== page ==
I picked up a beaten up copy of this for a few pesos at Under the Volcano Books, an English language book store in Mexico City, and I've slowly been dipping into it ever since. It's the kind of book you can gobble up quickly or just taste every once and awhile, I think it's even readable out of order. But having traveled with me through Mexico, Cuba, Colombia, Ecuador and Northern Peru, the poor old paperback has nearly disintegrated. They wouldn't accept it when I tried to exchange it for a Flann O'Brien book at Cafe Fuisones in Chachapoyas, Peru, saying it would make their library look too ugly.
Anyway, the book is a remarkably fun survey of hoaxes throughout history. Because it was published in the 40s and revised in the 50s, it tends focus on the early 20th century and for me it was particularly enjoyable to read about hoaxes of this period from the perspective of the early 21st century. It also has some great overlaps with Banvard's Folly by Tom Collins, another favorite of mine from this subgenre of nonfiction. And of course Orson Welles and many other familiar personages make cameos alongside a lot of more obscure folks who I intend to learn more about now that I have their names. Some of my favorite characters and titles to appear in here include the Fortsas Catalog; Spectra: A Book of Poetic Exposures by Anne Knish and Emanual Morgan aka Arthur Davison Ficke and Witter Bynner; Biographical Memoirs of Historical Painters by William Beckford; Memoirs of Li Hung Chang by William Francis Mannix; The Escape and Suicide of John Wilkes Boothe by Finis Bates, Gaston Means and his hoax biography of President Harding (Means was recently immortalized by the always wonderful Stephen Root in HBO's Boardwalk Empire); the trickster Etienne Leon aka Baron de Lamothe-Lagon; the eccentric Philip Yorke aka Lord Hardwick, the 'disumbrationist' Paul Jordan Smith; Allan Bradley, the Giant of Hedgehog Harbor; Sir John Hill, physick and male midwife; regular appearance of names like Williston Fish, Fairfax Downey, Clemente Giglio that amuse even devoid of context.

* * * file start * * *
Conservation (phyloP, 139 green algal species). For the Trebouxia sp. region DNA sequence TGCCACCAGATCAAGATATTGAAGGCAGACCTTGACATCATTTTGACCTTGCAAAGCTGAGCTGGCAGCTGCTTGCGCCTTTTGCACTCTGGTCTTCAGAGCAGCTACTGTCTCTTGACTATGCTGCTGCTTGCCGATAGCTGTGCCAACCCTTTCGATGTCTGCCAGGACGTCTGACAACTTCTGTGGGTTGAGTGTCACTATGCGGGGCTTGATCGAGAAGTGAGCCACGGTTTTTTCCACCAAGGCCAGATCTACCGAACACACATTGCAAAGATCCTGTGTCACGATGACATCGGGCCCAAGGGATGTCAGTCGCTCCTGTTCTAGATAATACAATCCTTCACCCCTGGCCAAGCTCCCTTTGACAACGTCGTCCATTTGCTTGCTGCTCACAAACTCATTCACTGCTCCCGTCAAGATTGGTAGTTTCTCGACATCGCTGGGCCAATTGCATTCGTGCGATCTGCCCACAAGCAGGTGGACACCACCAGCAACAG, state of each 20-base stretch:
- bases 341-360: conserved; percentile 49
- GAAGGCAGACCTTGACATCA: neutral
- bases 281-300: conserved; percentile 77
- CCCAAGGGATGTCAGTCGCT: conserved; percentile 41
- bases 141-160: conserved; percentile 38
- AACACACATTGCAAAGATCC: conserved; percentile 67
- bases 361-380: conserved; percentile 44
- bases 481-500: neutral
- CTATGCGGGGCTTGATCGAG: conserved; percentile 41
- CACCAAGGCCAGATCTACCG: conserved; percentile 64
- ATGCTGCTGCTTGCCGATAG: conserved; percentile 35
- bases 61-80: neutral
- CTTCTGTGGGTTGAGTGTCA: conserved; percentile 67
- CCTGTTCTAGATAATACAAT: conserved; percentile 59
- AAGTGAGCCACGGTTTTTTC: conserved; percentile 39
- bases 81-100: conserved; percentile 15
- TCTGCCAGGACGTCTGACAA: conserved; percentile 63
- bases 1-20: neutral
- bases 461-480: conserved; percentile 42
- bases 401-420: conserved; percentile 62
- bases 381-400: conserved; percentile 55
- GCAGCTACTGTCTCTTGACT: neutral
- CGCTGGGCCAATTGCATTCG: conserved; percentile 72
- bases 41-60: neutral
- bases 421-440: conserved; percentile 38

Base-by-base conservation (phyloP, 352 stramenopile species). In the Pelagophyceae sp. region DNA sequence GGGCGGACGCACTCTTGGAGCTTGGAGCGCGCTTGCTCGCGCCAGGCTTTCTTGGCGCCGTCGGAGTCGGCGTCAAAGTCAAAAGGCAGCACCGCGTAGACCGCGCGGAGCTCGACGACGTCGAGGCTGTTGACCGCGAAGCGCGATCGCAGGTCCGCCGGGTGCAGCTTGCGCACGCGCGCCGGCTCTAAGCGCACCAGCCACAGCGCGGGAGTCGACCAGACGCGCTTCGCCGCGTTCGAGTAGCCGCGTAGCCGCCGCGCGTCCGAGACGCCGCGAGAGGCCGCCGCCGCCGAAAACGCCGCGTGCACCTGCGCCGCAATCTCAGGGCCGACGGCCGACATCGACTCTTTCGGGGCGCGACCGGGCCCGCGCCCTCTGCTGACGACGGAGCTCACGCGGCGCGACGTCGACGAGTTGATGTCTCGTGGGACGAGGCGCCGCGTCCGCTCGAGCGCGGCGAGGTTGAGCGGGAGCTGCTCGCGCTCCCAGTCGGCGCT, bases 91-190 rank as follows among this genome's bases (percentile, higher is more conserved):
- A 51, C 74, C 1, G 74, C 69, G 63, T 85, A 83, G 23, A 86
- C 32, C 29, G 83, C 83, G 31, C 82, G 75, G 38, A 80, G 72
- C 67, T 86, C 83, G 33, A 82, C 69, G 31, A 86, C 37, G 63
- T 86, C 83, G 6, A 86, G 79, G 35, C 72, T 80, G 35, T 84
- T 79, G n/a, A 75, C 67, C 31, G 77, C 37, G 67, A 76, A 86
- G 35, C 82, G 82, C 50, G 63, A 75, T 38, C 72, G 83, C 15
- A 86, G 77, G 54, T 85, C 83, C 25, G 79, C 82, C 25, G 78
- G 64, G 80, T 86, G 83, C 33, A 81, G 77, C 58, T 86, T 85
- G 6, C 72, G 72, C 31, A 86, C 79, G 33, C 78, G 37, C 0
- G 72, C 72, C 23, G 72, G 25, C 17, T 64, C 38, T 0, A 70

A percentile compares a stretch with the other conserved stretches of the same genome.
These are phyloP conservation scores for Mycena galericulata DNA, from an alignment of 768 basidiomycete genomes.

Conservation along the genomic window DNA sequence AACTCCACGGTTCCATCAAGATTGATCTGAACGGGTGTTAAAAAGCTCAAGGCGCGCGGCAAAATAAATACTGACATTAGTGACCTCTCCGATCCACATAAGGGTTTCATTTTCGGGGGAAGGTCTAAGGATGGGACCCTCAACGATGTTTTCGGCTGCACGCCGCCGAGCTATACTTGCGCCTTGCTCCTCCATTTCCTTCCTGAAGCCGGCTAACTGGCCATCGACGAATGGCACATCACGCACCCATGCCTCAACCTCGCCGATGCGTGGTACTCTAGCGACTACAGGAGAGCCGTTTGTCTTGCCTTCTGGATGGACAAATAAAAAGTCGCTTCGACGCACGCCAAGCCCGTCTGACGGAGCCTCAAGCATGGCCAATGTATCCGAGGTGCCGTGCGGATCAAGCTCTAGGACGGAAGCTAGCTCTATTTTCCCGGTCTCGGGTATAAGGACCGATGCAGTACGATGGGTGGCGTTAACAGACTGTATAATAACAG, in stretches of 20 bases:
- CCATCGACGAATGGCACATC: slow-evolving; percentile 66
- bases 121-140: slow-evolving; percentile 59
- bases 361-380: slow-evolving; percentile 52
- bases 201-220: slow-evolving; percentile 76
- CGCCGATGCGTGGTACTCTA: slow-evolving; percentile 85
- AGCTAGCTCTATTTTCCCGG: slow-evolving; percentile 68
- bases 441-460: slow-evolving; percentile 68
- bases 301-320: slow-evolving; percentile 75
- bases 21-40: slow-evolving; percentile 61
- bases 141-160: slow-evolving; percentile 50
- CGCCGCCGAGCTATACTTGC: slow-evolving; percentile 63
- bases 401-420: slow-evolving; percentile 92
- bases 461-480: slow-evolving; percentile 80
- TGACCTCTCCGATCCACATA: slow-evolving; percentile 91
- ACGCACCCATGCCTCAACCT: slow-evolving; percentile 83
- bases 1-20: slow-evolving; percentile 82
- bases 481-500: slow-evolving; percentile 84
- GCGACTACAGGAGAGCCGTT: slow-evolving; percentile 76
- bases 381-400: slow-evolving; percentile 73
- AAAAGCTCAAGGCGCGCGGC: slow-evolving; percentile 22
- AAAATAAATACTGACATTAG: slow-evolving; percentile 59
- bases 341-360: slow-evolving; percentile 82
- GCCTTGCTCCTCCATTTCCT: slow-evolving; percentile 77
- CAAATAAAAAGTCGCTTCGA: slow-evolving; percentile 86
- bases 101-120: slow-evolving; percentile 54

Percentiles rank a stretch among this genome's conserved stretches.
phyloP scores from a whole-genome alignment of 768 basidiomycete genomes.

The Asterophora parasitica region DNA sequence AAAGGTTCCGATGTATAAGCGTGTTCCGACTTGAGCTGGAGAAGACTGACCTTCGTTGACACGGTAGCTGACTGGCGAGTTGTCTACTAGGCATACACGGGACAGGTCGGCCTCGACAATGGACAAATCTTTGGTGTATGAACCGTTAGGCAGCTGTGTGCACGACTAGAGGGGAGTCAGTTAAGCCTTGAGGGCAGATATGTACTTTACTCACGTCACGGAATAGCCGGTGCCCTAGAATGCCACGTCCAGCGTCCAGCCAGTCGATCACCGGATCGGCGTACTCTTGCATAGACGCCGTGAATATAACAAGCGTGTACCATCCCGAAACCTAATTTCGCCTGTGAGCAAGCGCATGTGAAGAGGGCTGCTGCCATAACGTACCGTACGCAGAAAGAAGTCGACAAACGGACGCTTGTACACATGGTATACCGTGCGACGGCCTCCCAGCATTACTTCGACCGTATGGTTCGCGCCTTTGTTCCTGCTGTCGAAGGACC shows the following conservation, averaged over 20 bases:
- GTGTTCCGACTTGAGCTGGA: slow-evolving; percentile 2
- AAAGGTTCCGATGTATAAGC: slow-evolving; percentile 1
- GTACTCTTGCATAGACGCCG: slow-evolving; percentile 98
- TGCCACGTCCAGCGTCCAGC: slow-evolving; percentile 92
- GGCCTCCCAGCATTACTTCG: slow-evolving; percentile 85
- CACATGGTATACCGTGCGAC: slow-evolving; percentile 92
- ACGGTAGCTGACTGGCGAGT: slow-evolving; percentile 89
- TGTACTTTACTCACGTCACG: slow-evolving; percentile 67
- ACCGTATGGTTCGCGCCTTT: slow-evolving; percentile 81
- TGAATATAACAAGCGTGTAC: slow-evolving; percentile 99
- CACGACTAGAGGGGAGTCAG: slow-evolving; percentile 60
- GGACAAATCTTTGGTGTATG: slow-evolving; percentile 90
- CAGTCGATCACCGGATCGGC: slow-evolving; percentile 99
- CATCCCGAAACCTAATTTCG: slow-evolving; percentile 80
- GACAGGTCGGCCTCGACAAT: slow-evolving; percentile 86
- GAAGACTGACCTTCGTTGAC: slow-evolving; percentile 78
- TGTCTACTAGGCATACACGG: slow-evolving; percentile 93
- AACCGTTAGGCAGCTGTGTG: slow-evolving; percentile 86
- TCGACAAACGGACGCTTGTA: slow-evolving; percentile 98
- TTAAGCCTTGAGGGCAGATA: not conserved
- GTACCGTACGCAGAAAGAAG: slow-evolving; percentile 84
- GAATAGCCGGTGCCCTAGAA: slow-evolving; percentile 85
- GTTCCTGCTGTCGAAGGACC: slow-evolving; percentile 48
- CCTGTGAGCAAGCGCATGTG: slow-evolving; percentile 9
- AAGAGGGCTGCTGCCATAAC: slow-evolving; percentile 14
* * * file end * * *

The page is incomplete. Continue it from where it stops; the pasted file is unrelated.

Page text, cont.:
From a more critical standpoint, I'll say the book functions more like a laundry list of hoaxes than the author seems to have intended. The book is split in two halves - the first attempts to explain why we fall for hoaxes, and the second intends to show how they succeed. Both rely on voluminous examples, but the first half includes a lot more clear analysis of things like the different kinds of incentives that drive people to fall for hoaxes. The second half contains numerous amusing examples of hoaxes and accompanying trivia organized by topic, but there is little analytical work to elucidate 'how they succeed,' and in fact I have a difficult time recalling what this half set out to do even though I read through it far more recently than the first half. At least the final chapter is a little more purposeful in how it shows the ways hoaxes spread and survive debunking.
The other problem with the book is how it plays fast and loose with the definition of a hoax. At the beginning it defines a hoax quite generally as a deliberately concocted untruth accepted by some segment of the population. The problem is that this definition seems to include a whole lot of myths, legends, scams and other forms of lying or storytelling that may dilute the unique character of a hoax. The author plays lip service at times to unraveling the distinctions between some of these sub-types of lies or fictions, but mostly misses out on clarifying matters, preferring to cast a wide net for his laundry list, to the extent that he even includes a lot of items that don't fit his definition in that they weren't 'deliberately concocted.' Though I'll say after reading the book it's pretty clear a hoax doesn't have to be deliberately concocted to cause a great deal of mistaken beliefs.
But these criticism matter little if you're looking for a lot of entertainment and laughter and/or for a simple survey that might point you in many useful directions for deeper exploration of the subject at either the primary or secondary level of sources.